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Another setback in Flo & Eddie’s legal battle for royalties on pre-1972 tracks

By | Published on Monday 20 February 2017

Flo & Eddie

Flo & Eddie’s bid to secure artists and labels royalties from online and satellite radio stations whenever tracks that pre-date 1972 are played received another set back last week.

As previously reported, although US-wide federal law Stateside says that online and satellite radio stations – unlike AM/FM stations – do have to pay royalties to artists and labels, recordings that pre-date 1972 are not covered by the federal copyright system. One-time Turtles Flo & Eddie argued that royalties were also due under the state laws that protect older sound recordings – even though those laws don’t specifically mention online and satellite radio, and AM/FM stations have never paid royalties on the older records either.

The duo sued in three states and won in California, where the court decided there probably was a general performing right for sound recordings under Californian state law, meaning broadcasters technically need a licence to play copyright protected music. That ruling forced Pandora and Sirius XM to reach settlements with both the record industry and, in the latter’s case, with Flo & Eddie and any other heritage artists that would fall under the duo’s class action.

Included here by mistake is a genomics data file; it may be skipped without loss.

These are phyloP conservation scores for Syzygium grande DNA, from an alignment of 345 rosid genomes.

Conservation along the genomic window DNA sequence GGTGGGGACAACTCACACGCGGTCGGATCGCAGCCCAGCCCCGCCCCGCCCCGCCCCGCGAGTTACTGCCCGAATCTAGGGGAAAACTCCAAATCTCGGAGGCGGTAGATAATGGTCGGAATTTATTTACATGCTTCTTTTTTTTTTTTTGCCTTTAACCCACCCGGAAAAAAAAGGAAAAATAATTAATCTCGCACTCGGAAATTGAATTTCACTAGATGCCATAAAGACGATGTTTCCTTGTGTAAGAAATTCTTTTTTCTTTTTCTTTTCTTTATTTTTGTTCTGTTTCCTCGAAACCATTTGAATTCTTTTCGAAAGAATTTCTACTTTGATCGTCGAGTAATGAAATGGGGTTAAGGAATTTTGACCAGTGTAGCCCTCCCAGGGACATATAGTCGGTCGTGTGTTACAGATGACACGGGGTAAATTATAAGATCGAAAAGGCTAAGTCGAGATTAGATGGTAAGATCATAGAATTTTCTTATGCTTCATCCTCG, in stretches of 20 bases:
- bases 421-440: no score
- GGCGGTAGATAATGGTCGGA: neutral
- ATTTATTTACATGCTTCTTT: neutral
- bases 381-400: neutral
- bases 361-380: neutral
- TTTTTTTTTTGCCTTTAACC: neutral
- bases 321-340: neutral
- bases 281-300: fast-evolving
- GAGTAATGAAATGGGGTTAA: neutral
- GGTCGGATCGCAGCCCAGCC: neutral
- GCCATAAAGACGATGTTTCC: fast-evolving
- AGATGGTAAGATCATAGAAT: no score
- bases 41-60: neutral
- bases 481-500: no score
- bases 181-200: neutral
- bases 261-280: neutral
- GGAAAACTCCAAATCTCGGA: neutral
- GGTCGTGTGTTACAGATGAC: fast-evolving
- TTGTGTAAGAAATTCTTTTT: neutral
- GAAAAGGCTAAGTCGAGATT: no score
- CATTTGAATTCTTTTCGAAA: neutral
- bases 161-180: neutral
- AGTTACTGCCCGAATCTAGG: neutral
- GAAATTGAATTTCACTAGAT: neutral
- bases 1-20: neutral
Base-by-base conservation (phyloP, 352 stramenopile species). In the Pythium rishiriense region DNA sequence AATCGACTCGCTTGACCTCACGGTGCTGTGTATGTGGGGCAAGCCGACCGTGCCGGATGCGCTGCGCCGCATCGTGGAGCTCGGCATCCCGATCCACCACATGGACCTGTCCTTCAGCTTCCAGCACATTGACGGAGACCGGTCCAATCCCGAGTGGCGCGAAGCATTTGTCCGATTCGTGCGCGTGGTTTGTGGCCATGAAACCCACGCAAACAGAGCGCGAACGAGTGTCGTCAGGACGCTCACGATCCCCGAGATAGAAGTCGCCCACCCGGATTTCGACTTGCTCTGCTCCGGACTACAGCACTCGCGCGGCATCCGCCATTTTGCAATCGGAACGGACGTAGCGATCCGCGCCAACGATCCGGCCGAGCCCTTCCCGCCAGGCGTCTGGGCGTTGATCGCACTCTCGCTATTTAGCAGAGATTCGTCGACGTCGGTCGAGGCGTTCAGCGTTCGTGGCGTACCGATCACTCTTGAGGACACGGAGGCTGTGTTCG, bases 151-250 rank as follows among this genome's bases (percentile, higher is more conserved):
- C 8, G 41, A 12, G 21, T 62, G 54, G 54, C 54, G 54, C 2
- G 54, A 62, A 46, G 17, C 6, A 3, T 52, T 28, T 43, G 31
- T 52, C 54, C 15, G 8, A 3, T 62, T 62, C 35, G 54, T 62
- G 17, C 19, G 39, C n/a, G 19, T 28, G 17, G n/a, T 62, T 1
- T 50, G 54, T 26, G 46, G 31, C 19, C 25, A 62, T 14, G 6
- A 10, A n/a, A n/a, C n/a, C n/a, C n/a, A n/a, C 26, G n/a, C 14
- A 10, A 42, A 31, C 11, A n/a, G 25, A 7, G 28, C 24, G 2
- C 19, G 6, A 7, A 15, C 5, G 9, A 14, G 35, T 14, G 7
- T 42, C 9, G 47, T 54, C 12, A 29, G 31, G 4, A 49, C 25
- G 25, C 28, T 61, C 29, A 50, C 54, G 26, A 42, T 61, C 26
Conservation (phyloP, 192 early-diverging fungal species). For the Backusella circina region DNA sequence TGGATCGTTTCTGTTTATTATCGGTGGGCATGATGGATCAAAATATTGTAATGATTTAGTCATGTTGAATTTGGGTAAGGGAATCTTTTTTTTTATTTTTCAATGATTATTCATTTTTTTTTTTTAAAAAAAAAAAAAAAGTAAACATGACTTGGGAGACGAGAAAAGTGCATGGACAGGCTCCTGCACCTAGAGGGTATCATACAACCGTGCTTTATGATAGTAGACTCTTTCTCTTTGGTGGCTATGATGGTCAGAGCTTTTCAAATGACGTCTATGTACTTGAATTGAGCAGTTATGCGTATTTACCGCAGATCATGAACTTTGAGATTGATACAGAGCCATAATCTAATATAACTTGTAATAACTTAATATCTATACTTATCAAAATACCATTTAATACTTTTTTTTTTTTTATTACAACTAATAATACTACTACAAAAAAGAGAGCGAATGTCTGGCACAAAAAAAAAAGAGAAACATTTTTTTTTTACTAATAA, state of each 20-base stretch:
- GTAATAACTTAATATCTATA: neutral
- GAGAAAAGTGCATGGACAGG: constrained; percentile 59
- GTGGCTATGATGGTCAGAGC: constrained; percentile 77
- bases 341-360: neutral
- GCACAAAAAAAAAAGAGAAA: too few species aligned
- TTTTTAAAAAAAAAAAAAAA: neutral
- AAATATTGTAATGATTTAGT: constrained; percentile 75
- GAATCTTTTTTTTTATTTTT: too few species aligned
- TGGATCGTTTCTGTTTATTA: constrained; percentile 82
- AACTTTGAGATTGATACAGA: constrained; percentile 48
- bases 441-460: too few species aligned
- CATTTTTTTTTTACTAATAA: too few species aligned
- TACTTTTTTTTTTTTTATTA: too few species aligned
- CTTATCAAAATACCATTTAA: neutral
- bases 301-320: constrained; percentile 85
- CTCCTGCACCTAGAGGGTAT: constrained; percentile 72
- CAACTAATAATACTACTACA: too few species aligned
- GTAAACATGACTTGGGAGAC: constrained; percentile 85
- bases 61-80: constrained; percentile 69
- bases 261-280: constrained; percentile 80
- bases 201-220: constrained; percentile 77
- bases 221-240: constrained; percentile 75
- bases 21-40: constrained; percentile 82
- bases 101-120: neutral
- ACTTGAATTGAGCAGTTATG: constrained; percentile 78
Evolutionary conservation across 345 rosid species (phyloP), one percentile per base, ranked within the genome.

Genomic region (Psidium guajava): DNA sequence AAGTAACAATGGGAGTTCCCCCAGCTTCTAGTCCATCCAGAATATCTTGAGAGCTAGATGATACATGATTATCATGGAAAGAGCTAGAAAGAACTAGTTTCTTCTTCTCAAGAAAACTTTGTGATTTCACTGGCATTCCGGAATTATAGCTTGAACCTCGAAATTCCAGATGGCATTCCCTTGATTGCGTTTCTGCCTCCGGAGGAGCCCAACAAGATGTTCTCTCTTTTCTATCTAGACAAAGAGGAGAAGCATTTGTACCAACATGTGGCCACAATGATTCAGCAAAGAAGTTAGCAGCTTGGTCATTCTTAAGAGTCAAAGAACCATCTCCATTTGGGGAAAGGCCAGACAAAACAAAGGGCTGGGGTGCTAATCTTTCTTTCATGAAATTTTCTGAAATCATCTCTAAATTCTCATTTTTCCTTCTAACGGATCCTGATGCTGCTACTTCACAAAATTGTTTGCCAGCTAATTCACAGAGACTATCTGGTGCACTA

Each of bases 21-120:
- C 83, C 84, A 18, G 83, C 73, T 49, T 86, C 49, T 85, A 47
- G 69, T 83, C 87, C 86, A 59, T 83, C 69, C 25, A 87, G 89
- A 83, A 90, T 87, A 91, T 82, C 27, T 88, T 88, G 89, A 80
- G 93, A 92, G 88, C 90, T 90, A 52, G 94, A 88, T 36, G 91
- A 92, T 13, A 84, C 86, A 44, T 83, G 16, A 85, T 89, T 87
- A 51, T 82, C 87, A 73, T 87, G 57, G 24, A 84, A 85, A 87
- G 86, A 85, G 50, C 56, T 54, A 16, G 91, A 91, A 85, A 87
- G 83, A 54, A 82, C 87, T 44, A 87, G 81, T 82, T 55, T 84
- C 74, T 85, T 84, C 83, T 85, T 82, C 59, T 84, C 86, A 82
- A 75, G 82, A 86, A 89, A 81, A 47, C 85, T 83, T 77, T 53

However, in New York, despite a judge there also initially siding with Flo & Eddie, just before Christmas an appeals court ruled against the duo, with one appellate judge noting that making Sirius liable for royalties on pre-1972 recordings would also mean AM/FM stations should have been paying money to artists and labels all these years. Not only have AM/FM stations never paid any such royalties, but no artists or labels have ever previously claimed them, making the lower New York court’s decision “illogical”, the judge said.

According to The Hollywood Reporter, in the wake of that ruling legal reps for Flo & Eddie went to the Second Circuit Appeals Court to argue “there was still an open question about whether Sirius XM had engaged in unfair competition”.

Last week the Second Circuit said that the ruling in December on the existence – or, actually, non-existence – of a performing right for sound recordings in New York State settled all elements of Flo & Eddie’s case there, and therefore a summary judgement should now be issued in Sirius XM’s favour.

The satellite broadcaster’s aforementioned settlement with Flo & Eddie acknowledged that the parties’ legal battles in New York and Florida were not yet complete, and therefore the pay out the media firm committed to make varied according to the conclusion of those lawsuits. Which means the rulings in New York should save the broadcaster millions, though – as also previously reported – there is also a dispute on quite how to interpret those rulings in the context of the settlement agreement.